KASONGAN HANDYCRAFT

Visiting Kasongan village, the tourists will be welcomed warmly by local inhabitants. They may have a look the showroom crowded with ceramic handicrafts. If they are interested in seeing the ceramics making, tourists can visit some ceramic galleries that produce the special handicrafts at site. The processes are material kneading, shaping, drying that takes 2-4 days and burning before finally being finished using wall paint or roof-tile paint. Working collectively, a gallery is usually a family business run from generation to the next generation. Even though ceramics making is now involving neighbors of surrounding dwelling place of the gallery owner, the family is still responsible for material selection and production monitoring. At the beginning, these ceramics did not have style at all. The legend of the dead horse, however, inspired the craftsmen to create horse motifs on many products, especially the horses carrying earthenware goods or roof-tiles complete with bamboo basket placed on the horseback, in addition to frog, rooster and elephant motifs.

The entering modern influence and culture from outside through various media and the first introduction of Kasongan to public by Sapto Hudoyo around 1971-1972 with artistic and commercial touch and commercially sold in major scale by Sahid Keramik around 1980s enables tourists to see various ceramic motifs. Tourists can even order motifs to their like such as peacock, dragon, rose and others. The types of self production include so many forms. They do not only make kid toys (sounding toys, frog, and money box) and kitchen tools (kuali, pengaron, kendil, dandang, kekep, and others). Entering the gate of Kasongan village, you will see ceramics galleries that sell ornamental items alongside the street. The forms and functions have varied, from small ashtray to flower vase as high as one's shoulder. The ornamental goods either have functions or merely as ornament. One of famous ceramic displays is statue of a couple sitting in polite position. This statue is named Loro Blonyo at the first time by Loro Blonyo gallery owned by Walujo. This statue is adopted from a bridal couple owned by Yogyakarta Kingdom. In Javanese language, Loro means two or a couple, while Blonyo means to be made over through bathing and making up. "The real meaning of Loro Blonyo, however, is still in question among craftsmen in Kasongan," Giman said.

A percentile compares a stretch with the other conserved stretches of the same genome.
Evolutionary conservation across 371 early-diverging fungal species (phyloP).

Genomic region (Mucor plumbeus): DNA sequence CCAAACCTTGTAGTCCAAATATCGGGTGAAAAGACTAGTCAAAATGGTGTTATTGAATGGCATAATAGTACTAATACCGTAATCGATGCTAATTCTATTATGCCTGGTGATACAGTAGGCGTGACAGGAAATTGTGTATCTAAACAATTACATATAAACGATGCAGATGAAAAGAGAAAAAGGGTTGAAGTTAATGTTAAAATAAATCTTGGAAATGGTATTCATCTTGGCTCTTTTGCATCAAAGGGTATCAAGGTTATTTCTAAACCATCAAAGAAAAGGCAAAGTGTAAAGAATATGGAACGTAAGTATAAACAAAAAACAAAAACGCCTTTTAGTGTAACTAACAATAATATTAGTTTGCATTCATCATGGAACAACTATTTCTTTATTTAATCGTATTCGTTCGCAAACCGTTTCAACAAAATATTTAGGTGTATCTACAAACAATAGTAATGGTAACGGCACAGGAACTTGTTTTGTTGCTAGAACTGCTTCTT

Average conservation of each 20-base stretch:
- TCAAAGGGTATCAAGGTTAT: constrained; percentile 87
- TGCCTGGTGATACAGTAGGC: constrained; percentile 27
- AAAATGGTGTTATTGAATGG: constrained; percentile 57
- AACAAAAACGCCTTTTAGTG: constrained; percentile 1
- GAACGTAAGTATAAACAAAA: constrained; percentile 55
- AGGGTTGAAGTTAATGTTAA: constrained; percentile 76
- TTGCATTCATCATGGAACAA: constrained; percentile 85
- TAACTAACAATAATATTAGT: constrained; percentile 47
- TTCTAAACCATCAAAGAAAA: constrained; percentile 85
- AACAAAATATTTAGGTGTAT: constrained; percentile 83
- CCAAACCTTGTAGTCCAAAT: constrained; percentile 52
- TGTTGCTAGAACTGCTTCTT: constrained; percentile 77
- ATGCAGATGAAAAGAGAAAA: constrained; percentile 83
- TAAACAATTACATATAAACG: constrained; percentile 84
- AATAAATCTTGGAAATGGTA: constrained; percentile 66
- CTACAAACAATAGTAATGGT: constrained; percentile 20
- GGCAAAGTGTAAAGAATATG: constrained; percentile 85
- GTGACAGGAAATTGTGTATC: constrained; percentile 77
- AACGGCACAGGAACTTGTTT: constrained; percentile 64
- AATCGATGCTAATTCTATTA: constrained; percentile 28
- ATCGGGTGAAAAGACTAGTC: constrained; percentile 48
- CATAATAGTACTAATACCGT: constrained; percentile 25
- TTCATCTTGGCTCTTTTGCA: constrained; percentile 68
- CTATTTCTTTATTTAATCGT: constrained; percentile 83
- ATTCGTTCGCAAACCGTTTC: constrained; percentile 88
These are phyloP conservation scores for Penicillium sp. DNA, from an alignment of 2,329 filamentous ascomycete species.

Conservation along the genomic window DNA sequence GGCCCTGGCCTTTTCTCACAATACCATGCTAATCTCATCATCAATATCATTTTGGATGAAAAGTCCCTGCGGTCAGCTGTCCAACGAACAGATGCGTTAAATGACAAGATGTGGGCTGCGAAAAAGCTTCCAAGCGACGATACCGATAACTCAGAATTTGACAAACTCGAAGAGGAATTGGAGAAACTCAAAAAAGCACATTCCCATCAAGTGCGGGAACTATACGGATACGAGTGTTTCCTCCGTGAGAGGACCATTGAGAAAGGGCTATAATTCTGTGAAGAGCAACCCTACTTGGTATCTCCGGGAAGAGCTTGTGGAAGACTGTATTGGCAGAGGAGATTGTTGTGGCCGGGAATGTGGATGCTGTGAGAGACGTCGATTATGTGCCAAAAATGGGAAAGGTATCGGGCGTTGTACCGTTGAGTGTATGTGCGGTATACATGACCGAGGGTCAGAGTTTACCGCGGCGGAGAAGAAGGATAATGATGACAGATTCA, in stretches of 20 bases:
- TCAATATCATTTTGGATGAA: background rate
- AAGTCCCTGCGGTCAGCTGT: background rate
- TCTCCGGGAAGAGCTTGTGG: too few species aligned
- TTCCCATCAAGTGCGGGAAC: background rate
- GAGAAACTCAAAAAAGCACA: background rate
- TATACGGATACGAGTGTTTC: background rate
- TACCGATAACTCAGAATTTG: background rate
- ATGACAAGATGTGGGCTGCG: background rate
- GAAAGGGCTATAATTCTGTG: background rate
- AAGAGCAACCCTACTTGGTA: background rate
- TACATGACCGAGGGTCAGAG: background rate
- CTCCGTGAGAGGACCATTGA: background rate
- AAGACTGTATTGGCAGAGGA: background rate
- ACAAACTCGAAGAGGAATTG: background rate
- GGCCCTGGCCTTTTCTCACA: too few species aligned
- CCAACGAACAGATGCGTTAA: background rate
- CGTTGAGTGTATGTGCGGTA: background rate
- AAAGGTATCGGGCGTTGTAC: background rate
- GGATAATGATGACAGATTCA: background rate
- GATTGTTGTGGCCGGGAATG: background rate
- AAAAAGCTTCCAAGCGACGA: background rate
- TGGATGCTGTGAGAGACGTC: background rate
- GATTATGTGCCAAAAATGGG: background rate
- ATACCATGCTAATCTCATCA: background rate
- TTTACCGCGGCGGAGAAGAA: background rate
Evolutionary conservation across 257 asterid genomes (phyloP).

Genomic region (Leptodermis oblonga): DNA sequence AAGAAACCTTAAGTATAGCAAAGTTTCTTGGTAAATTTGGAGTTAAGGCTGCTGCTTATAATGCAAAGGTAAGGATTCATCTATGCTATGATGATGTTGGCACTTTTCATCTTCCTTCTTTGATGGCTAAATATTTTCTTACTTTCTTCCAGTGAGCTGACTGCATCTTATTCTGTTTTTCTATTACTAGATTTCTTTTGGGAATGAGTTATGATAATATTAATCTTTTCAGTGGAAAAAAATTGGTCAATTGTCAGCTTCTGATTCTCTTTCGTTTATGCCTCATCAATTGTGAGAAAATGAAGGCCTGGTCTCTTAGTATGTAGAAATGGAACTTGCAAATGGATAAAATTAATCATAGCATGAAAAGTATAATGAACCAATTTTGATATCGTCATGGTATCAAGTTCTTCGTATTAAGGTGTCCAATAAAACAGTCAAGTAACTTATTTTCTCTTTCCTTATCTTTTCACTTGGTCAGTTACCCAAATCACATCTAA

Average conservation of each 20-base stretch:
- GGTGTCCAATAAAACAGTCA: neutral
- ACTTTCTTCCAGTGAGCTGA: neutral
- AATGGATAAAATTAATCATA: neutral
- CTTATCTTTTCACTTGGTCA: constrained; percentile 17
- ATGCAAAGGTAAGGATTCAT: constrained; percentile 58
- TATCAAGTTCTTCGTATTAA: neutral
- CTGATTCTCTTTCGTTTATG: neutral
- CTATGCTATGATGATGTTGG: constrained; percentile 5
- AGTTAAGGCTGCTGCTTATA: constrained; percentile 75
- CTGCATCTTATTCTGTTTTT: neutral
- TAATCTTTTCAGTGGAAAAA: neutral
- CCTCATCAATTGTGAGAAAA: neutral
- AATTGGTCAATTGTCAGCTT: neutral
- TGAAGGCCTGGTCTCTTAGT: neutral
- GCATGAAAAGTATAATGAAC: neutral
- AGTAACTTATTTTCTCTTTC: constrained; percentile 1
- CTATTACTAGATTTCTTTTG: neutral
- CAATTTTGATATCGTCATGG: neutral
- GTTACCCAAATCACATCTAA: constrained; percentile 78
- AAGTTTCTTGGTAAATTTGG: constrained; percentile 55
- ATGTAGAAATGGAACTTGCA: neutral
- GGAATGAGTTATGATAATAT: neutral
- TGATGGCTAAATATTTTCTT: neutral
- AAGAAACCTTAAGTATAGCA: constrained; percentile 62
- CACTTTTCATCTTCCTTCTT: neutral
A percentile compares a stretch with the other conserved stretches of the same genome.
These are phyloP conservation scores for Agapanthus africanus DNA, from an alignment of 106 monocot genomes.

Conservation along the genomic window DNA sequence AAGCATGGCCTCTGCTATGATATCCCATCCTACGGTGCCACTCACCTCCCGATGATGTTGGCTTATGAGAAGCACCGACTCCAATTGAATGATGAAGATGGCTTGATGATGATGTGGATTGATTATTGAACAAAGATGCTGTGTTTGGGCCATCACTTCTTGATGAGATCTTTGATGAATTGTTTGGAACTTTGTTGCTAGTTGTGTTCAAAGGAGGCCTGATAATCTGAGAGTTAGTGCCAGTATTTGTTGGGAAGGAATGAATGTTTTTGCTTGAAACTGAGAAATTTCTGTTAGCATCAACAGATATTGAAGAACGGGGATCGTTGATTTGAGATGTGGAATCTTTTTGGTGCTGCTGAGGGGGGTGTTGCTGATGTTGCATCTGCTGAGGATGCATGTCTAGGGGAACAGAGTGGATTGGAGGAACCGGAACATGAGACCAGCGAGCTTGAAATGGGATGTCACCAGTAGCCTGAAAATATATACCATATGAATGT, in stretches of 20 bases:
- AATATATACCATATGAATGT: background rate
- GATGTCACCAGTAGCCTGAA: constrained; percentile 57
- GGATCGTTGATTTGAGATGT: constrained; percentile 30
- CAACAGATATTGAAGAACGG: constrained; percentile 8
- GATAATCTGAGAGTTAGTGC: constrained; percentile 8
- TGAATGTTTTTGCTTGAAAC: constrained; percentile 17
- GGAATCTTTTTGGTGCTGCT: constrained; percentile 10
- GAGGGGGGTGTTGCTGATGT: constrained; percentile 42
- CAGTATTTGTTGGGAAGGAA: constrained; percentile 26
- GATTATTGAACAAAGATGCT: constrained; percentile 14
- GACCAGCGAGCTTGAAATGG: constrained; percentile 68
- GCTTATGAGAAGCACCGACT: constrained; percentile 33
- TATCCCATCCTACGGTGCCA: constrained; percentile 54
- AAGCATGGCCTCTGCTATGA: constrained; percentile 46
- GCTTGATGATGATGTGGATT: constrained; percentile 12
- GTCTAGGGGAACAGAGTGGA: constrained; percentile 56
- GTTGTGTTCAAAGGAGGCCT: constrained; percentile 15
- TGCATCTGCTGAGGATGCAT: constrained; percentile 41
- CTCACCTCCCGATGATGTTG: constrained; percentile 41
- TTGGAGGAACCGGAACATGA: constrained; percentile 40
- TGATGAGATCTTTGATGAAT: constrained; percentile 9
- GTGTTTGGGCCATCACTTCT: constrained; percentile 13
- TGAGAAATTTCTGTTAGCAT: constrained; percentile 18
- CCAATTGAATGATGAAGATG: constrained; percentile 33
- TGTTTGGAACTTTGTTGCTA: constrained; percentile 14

The existing belief of Loro Blonyo statue that brings luck and perpetual family life when located at home, as Giman told YogYES, brings positive impact on the sales of this statue. Some foreigners place order of special statues in certain forms such as dancer, guitar player, models and others. The clothes are not standard Javanese anymore; special clothes of some countries are adopted; statues in Balinese and Thailand clothes are found most. Some ceramic galleries sell this statue in different styles. Since the end of the twentieth century, after economy crisis hit Indonesia, tourists may find other products other than earthenware goods. (YogYes.com)

It's about 45 Minutes
From Hotel Batik
(By Taxi)

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